In 2000, a man was reported missing while on a duck hunting trip in north Florida. Police thought he drowned and was eaten by alligators, even though his wife had a judge declare him dead six months later, suspiciously cashed in on an expensive life insurance plan, and married his best friend.
It wasn't until six years later that his disappearance would be suspected as a murder, thanks to the man's pleading mother and a dogged reporter's ability to find the truth.
That reporter, Jennifer Portman, is diving into the missing-to-murdered case of Mike Williams on a new season of Wondery's true crime podcast, "Over My Dead Body: Gone Hunting."
Portman, now a managing editor of national news at USA TODAY, hosts the fourth season of anthology series, which has explored the motives driving people to do unspeakable things. In previous seasons, reporters unearthed the dark past of a beloved small town cop, found unexpected co-conspirators in a murder, and covered the famous feud between Joe Exotic and Carol Baskin.
Now, Portman will take listeners through the dramatic story about how the facts of Williams' death came to light.
How to listen to new season of 'Over My Dead Body' podcast
The first two episodes will be available on Wondery+ starting Aug. 7, and everywhere you get your podcasts, including Apple, Spotify and Amazon Music on Aug. 21.
Host Jennifer Portman covered cold case for 12 years
Portman covered the mysterious tale of Mike Williams as an investigative reporter for the Tallahassee Democrat, part of the USA TODAY Network.
In her first six months with the paper, which she would later lead as the news director, she spotted a puzzling ad in the newspaper. Mike Williams' mother, Cheryl Williams was asking for information about her missing son. She pointed out several inconsistencies in the story that officials had settled on. Portman started doing research into all the documentation from the police, down to the alligators in the lake he was fishing at and the boat he was on. She thought there might be something to this story.
She published an investigation in December 2006 debunking the belief that Williams drowned in the lake. The police admitted foul play. Mark Perez of the Florida Department of Law Enforcement said her story made an impact.
Throughout the next 12 years, she followed every twist and turn of the case. Every December, she wrote a column marking the day Williams went missing and reminding the public of his mysterious disappearance. She was there in 2018 when one of the killers was found guilty. So was his mother Cheryl.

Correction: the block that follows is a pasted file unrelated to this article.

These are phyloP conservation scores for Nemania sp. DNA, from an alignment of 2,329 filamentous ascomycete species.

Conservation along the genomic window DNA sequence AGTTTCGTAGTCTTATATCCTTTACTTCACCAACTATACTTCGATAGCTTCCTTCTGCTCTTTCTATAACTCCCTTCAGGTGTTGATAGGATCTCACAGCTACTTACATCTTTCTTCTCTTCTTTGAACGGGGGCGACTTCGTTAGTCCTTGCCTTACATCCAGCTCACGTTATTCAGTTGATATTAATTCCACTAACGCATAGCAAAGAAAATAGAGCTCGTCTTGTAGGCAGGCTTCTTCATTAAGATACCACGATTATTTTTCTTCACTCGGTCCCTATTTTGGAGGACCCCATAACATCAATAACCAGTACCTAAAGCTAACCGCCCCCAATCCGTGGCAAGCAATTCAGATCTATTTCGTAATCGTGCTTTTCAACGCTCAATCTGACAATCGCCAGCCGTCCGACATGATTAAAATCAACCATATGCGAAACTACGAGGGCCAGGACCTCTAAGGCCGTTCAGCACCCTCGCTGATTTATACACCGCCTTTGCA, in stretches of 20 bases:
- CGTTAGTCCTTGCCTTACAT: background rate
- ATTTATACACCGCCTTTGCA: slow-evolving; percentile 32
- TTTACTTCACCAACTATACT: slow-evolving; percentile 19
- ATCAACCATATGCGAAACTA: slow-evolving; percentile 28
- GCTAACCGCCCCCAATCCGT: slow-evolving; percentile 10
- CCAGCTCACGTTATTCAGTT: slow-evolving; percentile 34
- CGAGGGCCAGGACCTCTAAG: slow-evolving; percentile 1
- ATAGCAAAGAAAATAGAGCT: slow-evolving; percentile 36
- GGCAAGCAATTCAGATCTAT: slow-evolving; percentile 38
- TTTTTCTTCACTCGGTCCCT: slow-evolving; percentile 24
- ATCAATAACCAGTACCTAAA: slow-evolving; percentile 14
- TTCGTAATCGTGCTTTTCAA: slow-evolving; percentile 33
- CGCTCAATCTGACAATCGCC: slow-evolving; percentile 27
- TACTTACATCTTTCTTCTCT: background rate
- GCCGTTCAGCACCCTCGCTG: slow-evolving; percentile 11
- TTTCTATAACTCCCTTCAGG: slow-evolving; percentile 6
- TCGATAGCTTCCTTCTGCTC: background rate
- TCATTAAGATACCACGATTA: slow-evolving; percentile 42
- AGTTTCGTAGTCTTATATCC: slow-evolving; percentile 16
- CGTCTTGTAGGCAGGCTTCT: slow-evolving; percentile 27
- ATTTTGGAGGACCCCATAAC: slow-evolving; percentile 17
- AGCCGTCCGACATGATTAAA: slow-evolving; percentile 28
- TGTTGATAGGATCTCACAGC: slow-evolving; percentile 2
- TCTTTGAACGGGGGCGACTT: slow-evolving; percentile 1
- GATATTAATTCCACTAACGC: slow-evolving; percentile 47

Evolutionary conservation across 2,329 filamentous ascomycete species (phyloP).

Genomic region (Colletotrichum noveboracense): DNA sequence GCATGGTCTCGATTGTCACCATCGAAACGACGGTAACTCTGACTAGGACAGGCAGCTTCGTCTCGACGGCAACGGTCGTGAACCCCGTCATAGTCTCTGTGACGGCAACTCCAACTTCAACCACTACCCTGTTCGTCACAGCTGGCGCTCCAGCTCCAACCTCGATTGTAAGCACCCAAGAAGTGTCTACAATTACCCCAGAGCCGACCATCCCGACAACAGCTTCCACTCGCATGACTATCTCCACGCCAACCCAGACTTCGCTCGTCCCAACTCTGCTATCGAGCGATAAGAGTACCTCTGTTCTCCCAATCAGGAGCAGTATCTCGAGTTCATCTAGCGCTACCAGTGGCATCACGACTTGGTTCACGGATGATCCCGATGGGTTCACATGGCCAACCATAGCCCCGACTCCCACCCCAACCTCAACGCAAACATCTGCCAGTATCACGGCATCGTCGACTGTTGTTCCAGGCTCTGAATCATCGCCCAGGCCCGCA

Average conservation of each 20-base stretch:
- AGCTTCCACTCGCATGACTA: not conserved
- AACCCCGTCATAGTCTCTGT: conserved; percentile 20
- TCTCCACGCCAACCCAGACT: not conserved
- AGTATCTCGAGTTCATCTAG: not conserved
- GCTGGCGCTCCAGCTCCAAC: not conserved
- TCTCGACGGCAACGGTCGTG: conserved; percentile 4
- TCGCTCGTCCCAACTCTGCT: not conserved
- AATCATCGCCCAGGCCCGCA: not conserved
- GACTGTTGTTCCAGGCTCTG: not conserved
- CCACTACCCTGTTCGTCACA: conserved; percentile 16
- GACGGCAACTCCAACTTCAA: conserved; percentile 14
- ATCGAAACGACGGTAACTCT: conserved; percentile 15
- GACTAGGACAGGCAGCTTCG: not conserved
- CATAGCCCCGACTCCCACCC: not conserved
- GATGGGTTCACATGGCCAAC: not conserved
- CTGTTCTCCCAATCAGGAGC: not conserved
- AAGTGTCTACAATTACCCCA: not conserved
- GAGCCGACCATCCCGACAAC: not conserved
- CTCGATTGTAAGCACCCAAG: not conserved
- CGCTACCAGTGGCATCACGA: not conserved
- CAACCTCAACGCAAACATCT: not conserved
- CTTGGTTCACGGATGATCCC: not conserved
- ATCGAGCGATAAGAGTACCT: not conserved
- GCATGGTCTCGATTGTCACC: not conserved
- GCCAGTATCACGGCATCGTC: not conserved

Mike Williams before his death
Mike Williams was a 31-year-old real estate appraiser living in Tallahassee, Florida. On Dec. 16, 2000, as previously reported by the Tallahassee Democrat, he went on a duck hunting trip at Lake Seminole. It was also his wedding anniversary, but he left his wife and 18-month-old daughter behind. He never made it home to celebrate.
At the time, police thought he stumbled out of the boat and was sucked under by his waders in the chest-high water. But investigators never found a trace of his body at the lake, even after a 44-day search.
His wife, Denise, bought a $1 million life insurance plan from his best friend Brian Winchester six months before he went missing. She had a judge declare him dead and received nearly $2 million in Mike's policy payout, despite there being no trace of his body. Winchester and Denise got married approximately five years later.
But their marriage fell apart over the next decade and an incident between the two put Winchester in jail for kidnapping and armed burglary. Denise Williams was the kidnapping victim. What came out of his brush with the law was the evidence needed to prove Mike Williams was murdered: the location of his body.
The 2018 trial that convicted Denise Williams of first-degree murder, conspiracy and accessory after the fact laid out the wicked plot for love and money that she devised with Winchester.
As host, Portman will walk listeners through that plan, and what went wrong, on "Over My Dead Body: Gone Hunting," available on Apple Podcasts, Spotify, Amazon Music, Wondery+ and anywhere else you listen on Aug. 21.
This article originally appeared on USA TODAY: 'Over My Dead Body' podcast: New season covers Mike Williams death